Bands can get a lot of flack for championing literary tendencies but Wild Beasts are one band that seems to revel in their highbrow allusions and have made themselves a unique voice in British music for it. Not many bands would have a single with a title like Brave Bulging Buoyant Clairvoyants, and as such they can be filled next to These New Puritans, another band whose lofty ambition have left them hard to pin down with obvious genre labels.
The group really hit their stride with the 2009's Mercury nominated Two Dancers and only continued to mature with its follow-up Smother where they began to explore the electronic tones that have come to the forefront of the group’s fourth album Present Tense. As a result the band's sounds has become a little colder and darker though like a film score balances the mood of the lyrics of the two front men Hayden Thorpe and Tom Fleming. Working with Brian Eno affiliated producer Leo Abrahams, the group aimed to abandon guitars when they began writing these song and though the instrument does still appear it is used like the synthesizers that now make up the backbone of their sound, creating texture and rhythm before melody.
Present Tense's first track Wanderlust begins with the line 'We're decadent beyond our means' though Wild Beasts are anything but decadent, showing an almost machine-like economy in their songwriting. That's not to say it lacks a human touch but it's efficient, not a second feels wasted. Beginning with a heavy 3/4 drum beat that strikes with robotic precision accompanied by choir of processed voices fill out the track in a way that is equally epic and understated. It's relentless motorik beat rides through the track unchanging holding an urgency that underpins the drama that underpins the direct lyrics 'Don't confuse me with someone who gives a fuck'. There are echoes of Bowie's Berlin period and new-wave alongside touches of ambient electronica throughout Present Tense as the band stretches out with smooth electric funk A Simple Beautiful Truth or the spacious sound and filmic build of Pregnant Pause.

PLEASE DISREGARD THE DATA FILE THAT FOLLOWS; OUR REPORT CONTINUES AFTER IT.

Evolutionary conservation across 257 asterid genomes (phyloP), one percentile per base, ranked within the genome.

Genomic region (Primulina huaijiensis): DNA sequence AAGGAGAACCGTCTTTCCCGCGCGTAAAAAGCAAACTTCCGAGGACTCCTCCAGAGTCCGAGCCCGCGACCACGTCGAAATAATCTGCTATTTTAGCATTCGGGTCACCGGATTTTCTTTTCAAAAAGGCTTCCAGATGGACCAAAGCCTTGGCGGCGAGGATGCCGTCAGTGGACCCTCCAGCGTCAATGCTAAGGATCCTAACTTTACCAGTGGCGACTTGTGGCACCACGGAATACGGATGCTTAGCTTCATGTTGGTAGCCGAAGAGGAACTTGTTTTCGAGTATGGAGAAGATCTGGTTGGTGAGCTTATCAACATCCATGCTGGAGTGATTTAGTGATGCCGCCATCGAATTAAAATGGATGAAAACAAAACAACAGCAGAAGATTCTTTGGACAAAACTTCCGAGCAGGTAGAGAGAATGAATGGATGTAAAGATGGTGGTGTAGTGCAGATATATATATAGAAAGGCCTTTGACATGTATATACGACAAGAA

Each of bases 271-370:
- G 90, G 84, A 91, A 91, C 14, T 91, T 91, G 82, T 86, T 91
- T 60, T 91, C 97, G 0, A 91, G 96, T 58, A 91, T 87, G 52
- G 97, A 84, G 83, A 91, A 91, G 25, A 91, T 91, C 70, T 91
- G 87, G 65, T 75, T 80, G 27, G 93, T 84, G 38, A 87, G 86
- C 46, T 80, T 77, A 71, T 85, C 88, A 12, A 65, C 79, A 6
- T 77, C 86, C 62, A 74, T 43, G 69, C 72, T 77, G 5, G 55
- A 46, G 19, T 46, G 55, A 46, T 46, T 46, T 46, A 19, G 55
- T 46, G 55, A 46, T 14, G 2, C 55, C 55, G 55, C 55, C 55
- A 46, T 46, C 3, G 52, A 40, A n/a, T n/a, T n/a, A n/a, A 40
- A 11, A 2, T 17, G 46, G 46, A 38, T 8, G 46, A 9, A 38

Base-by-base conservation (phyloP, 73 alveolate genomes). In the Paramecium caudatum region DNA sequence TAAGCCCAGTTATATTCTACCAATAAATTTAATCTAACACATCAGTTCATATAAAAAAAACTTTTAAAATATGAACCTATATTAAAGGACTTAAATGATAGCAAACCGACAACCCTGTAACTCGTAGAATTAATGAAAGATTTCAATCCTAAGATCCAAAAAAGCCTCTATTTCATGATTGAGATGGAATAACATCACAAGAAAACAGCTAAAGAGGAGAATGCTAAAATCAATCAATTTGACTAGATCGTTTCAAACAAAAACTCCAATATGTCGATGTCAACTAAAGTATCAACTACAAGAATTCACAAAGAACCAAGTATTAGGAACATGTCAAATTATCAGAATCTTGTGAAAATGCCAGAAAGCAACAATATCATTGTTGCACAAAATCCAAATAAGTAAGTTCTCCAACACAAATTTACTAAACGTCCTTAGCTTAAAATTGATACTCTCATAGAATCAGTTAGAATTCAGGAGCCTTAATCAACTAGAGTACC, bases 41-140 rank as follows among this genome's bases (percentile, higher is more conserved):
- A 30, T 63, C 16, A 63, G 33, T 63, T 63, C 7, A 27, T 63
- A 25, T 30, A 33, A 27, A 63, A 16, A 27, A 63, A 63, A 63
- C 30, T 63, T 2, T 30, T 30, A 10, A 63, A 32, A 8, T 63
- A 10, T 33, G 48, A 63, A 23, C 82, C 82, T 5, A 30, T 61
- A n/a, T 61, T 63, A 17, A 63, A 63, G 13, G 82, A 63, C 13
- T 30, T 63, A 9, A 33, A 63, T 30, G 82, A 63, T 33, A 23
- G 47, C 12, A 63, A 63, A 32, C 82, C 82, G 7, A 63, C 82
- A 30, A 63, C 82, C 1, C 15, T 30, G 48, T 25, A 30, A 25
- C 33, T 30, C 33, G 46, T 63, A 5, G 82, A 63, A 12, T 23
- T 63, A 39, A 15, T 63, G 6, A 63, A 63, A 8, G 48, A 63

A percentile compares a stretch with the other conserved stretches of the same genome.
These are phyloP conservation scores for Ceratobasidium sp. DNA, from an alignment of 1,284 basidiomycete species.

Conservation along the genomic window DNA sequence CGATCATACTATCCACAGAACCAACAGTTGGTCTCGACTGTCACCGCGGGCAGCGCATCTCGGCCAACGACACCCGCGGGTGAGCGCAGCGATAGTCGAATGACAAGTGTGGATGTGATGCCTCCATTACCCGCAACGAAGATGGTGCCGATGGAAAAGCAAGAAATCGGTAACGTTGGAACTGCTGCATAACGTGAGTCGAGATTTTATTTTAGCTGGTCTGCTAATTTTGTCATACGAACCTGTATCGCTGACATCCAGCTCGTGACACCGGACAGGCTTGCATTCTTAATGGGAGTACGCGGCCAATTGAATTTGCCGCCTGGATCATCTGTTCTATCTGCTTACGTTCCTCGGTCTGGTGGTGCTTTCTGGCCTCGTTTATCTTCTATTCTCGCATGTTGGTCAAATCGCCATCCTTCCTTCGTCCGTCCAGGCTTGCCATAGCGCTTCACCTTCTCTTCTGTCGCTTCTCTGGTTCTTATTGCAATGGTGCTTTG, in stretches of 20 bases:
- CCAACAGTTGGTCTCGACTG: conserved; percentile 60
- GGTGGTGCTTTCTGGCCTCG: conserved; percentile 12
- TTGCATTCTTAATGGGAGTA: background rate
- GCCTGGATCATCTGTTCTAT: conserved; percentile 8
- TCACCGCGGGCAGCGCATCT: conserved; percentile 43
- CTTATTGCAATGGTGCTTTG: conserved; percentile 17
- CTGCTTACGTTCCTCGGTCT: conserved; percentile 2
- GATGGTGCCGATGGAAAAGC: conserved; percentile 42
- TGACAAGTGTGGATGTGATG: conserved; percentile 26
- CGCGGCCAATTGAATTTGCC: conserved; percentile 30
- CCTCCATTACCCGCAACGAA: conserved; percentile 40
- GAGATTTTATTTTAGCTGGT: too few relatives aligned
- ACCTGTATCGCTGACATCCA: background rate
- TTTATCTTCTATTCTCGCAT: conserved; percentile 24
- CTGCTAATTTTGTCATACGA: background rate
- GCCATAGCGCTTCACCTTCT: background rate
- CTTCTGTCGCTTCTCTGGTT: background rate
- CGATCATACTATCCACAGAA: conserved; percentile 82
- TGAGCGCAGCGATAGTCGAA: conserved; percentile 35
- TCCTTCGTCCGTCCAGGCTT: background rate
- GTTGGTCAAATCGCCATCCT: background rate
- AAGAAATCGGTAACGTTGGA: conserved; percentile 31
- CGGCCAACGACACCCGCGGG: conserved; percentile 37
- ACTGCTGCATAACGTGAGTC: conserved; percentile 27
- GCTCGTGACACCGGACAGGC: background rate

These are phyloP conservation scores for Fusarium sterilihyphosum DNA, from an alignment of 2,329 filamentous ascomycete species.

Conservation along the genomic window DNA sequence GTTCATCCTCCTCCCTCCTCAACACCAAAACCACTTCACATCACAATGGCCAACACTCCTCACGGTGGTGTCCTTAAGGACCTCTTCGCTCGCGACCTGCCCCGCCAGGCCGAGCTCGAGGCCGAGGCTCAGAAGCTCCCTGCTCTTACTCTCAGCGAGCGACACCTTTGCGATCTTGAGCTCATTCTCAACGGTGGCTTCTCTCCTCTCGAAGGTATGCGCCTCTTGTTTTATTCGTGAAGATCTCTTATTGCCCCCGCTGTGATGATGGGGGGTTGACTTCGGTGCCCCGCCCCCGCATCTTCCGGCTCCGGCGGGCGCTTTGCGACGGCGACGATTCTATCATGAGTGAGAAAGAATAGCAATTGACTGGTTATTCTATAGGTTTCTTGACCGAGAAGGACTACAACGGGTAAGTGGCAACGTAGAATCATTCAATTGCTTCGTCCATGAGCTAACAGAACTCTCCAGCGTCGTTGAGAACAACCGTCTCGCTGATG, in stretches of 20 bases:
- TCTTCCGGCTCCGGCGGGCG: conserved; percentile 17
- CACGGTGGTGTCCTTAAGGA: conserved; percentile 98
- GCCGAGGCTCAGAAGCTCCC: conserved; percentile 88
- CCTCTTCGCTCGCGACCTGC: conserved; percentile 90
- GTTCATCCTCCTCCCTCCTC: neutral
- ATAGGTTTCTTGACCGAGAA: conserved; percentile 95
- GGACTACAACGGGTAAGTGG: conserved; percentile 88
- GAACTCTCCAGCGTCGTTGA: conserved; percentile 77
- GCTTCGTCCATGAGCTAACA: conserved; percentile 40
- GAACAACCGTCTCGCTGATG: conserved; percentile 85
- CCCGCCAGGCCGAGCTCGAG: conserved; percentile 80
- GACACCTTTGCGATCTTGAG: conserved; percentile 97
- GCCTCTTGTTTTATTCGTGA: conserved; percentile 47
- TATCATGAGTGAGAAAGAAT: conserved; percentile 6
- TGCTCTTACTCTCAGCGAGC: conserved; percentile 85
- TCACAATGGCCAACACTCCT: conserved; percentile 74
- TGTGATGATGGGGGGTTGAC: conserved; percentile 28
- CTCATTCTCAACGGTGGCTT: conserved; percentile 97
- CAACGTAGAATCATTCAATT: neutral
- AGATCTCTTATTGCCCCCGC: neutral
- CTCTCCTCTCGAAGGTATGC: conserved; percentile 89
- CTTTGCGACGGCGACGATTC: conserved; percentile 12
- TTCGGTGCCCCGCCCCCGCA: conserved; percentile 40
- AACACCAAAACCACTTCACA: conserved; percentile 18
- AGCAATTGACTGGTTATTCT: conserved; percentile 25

There are hooks and big moments here, but they are counterweighted with the slight and subtle. The vocals feel reigned in compared to previous albums, though the melodies of Hayden and Tom still dance around like a choreographed performance. There are very few bands that come up with rhyming couplets like “There is a godless state/Where the real and the dream may consummate” on Sweet Spot that sounds downright poetic under Tom Fleming's weighty voice. The song feels minimal, but there is a lot going on here between the airy guitars and a simple but complimentary synth line that draws the song to its end.
Wild Beasts are a band whose song writing has gone from strength to strength and on this album nothing seems out of place, like the audio equivalent of the expertly framed shot a director like Kubrick would use with every bit of the frame aiding the story, free of any unnecessary clutter. There are no real chinks in the armour of this album, it remains cohesive throughout, though its electronic tones and clean sounds can leave you a little distant at times as if its almost too pristine and meticulous. There is a clarity to the production, clean and clear. With a strive for something smoother, this seems like the band's pop album. Not that the band are aiming for the charts, but the end result is cohesive and accessible. It makes Present Tense a creative and rewarding listen from a band at the forefront of British music.
Originally posted on figure8magazine.co.uk